ANCILLARY DAMAGE IS WIDESPREAD IN COMPANY FAILURES

When a major company in this industry, or any other, fails, there's a lot of obvious damage that occurs. Chief among it is that capital creation ceases and the employment of many people comes to an end.In addition to that proximate effect there's a lot of ancillary damage, and that damage may be just as serious, in the aggregate, as that experienced by those who ran and worked for the failed company.

When a major company in this industry, or any other, fails, there's a lot of obvious damage that occurs. Chief among it is that capital creation ceases and the employment of many people comes to an end.

In addition to that proximate effect there's a lot of ancillary damage, and that damage may be just as serious, in the aggregate, as that experienced by those who ran and worked for the failed company. That's especially true if the failed company is a wholesale grocery distributor, a style of business that fans out to countless product and service vendors, as well as to the stores supplied.

All this becomes vivid because of an interview conducted by SN reporter Elliot Zwiebach with Tom Haggai, chairman and chief executive officer, IGA, Chicago. You'll see a news feature based on the interview referenced on the front page of this week's SN.

The feature is about new directions for IGA, but, to a great extent, it's also about how IGA is finding its way anew in the wake of the failure of Fleming Cos. Wholesaler Fleming filed for bankruptcy 13 months ago, and subsequently left the business of supplying independent supermarkets, such as IGAs. It now appears as though Fleming may emerge from Chapter 11 by July 31 as a convenience-store distribution business. Be that as it may, let's take a look at the pounding IGA took as a result of Fleming's bankruptcy. Tom told SN that when Fleming collapsed, IGA lost a principal distributor and 300 stores, or 20% of the stores operating under its banner in this country. IGA's sales dropped by $1 billion, to about $23 billion, or by about 4.2%, during 2003.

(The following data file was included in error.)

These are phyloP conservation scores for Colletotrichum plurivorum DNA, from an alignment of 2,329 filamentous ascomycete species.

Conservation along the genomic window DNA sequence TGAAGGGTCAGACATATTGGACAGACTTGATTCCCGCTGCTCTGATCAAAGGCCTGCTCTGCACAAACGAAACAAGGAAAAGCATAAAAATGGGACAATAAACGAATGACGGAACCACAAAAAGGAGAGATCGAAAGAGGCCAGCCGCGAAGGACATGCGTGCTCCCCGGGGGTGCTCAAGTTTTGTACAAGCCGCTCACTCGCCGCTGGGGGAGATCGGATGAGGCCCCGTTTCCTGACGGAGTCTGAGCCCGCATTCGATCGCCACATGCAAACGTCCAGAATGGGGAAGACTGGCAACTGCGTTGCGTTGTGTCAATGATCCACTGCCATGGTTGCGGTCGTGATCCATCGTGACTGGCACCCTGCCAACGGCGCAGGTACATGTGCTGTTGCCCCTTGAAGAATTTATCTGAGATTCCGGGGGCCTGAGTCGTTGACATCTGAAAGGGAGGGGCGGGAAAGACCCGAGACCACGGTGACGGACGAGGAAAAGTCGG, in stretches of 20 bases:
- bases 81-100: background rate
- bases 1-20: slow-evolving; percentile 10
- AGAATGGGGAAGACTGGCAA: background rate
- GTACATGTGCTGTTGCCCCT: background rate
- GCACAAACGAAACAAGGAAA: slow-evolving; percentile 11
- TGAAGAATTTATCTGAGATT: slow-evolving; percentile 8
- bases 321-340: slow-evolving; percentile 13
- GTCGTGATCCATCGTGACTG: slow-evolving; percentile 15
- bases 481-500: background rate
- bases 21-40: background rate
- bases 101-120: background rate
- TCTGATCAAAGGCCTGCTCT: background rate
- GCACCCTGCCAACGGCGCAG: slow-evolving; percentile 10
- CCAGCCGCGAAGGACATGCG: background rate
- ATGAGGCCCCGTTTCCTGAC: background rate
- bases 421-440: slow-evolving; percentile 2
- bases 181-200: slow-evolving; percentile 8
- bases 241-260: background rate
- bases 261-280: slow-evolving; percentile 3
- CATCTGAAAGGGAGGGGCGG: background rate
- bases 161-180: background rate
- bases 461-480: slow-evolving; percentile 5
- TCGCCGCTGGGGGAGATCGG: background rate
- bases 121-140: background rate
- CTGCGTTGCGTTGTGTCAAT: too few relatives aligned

As is now known, many of Fleming's troubles started when it forged an exclusive distribution pact with Kmart Corp. in 2001 to be its consumables supplier. That arrangement sopped up prodigious amounts of Fleming's capacity and taxed its margin production, to the detriment of its ability to supply independent supermarkets. Less than a year after the deal was made, it came to naught as Kmart filed for bankruptcy. The supply arrangement ended. In April 2003 -- and despite fervent denials that such an outcome was possible -- Fleming went into bankruptcy, too.

IGA's Tom Haggai said there were warning signs, over a period of time, that all wasn't well at Fleming. "Historically, Fleming was at the top of the industry in terms of efficiency, operating at a 95% service level. But it dropped down to an 85% level in 2001, and continued to decline." Service eventually fell to 40% or so, well below the level at which an independent can do business. Tom acknowledged that because Fleming had long been the strongest of IGA's distributors, "I probably gave Fleming more latitude than I should have and didn't see the warning signs."

The main points to consider here have less to do with IGA and Fleming than they do with larger observations. One is that no company is TBTF, as some posit hopefully: too big to fail. Another is that if warning signals appear, they should be read. Finally, other large-scale companies in this industry will fail, projecting damage in all directions.